Quartz is one of the most well-known minerals on earth. It occurs in basically all mineral environments, and is the important constituent of many rocks. Quartz is also the most varied of all minerals, occurring in all different forms, habits, and colors. There are more variety names given to Quartz than any other mineral. Although the Feldspars as a group are more prevalent than Quartz, as an individual mineral Quartz is the most common mineral.
Some forms of Quartz, especially the gemstone forms, have their color enhanced. Almost all forms of the yellow-brown variety Citrine are in fact heat treated. Much Amethyst is also heat treated to intensify color, and a green transparent form known as “Green Amethyst” or “Prasiolite” is formed by heat treating certain types of Amethyst. There is also a transparent sky blue form of Quartz crystals, as well as a wildly iridescent type that are synthetically colored by irradiation of gold. In some localities, Hematite forms a thin red or brown layer internally in the Quartz crystal, giving it a natural bright red to brown coloring, and sometimes even a mild natural iridescence.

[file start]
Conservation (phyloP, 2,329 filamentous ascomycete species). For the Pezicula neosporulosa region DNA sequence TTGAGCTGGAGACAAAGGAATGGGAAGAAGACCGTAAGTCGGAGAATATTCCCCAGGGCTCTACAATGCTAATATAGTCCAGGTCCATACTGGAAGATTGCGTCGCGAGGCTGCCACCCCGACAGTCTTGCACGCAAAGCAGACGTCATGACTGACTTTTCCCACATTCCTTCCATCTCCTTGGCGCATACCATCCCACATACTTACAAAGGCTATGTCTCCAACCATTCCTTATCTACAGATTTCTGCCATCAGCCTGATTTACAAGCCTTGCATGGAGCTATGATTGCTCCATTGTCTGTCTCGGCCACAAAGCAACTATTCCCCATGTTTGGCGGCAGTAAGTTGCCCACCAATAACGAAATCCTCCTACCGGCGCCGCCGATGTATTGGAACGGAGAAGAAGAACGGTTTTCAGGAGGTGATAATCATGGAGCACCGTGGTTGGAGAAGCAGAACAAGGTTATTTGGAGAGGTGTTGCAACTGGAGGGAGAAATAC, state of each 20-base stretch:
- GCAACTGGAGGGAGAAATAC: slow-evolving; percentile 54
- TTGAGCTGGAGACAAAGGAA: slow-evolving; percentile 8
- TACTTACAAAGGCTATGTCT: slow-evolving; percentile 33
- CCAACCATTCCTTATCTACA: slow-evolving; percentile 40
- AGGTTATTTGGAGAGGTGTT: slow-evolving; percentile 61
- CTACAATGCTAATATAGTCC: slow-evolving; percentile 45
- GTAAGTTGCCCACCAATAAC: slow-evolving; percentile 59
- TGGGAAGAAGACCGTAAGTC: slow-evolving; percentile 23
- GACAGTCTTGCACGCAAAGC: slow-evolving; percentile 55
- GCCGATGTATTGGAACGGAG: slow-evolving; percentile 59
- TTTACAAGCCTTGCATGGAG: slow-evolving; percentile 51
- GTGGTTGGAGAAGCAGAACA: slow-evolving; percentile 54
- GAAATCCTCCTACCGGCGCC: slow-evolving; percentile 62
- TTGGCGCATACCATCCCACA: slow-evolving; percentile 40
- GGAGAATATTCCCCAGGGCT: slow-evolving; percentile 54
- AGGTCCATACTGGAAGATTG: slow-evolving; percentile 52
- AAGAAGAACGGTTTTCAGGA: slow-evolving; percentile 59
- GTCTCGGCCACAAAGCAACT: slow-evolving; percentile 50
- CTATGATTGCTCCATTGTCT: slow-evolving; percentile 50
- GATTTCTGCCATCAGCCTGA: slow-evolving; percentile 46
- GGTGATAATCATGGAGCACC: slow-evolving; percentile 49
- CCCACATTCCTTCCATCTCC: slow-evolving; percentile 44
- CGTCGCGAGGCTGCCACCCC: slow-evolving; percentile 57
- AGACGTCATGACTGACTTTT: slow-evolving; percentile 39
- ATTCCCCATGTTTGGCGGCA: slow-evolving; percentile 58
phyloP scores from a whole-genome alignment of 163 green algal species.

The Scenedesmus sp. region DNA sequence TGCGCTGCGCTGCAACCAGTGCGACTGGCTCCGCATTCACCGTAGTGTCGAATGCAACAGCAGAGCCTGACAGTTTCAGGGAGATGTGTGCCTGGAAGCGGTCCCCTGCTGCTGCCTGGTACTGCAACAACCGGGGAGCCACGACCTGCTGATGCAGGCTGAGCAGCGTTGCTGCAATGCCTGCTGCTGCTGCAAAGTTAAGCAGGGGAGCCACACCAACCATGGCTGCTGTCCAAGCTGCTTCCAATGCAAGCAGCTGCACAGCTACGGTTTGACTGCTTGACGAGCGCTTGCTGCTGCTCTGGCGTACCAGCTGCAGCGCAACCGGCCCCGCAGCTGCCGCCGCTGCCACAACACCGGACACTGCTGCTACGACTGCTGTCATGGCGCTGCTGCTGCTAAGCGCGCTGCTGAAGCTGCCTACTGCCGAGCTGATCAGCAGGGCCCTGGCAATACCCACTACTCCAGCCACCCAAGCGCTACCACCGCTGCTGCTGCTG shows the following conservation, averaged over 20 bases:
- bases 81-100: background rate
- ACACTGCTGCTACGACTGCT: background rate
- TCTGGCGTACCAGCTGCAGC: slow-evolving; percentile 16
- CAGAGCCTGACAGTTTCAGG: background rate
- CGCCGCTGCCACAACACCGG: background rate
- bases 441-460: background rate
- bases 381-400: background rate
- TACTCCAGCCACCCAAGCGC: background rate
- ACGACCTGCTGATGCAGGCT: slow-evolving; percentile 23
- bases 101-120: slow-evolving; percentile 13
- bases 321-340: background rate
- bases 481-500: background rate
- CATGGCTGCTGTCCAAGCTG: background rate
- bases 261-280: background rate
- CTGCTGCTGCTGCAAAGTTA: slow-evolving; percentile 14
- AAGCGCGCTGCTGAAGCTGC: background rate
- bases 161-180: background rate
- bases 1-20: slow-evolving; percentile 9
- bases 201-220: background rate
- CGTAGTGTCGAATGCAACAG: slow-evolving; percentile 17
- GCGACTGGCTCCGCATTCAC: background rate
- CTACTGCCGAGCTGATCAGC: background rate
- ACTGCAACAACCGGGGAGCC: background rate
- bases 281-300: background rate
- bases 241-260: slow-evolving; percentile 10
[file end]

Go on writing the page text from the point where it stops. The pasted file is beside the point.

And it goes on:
The ability to convert voltage to and from mechanical stress is called piezoelectricity. Quartz crystals maintain a precise frequency standard, which helps to regulate the movement of a watch or clock, thus making the timepieces very accurate.
Quartz is the second most abundant mineral in Earth’s continental crust, after feldspar. Its crystal structure is a continuous framework of SiO4 silicon–oxygen tetrahedra, with each oxygen being shared between two tetrahedra, giving an overall chemical formula of SiO2.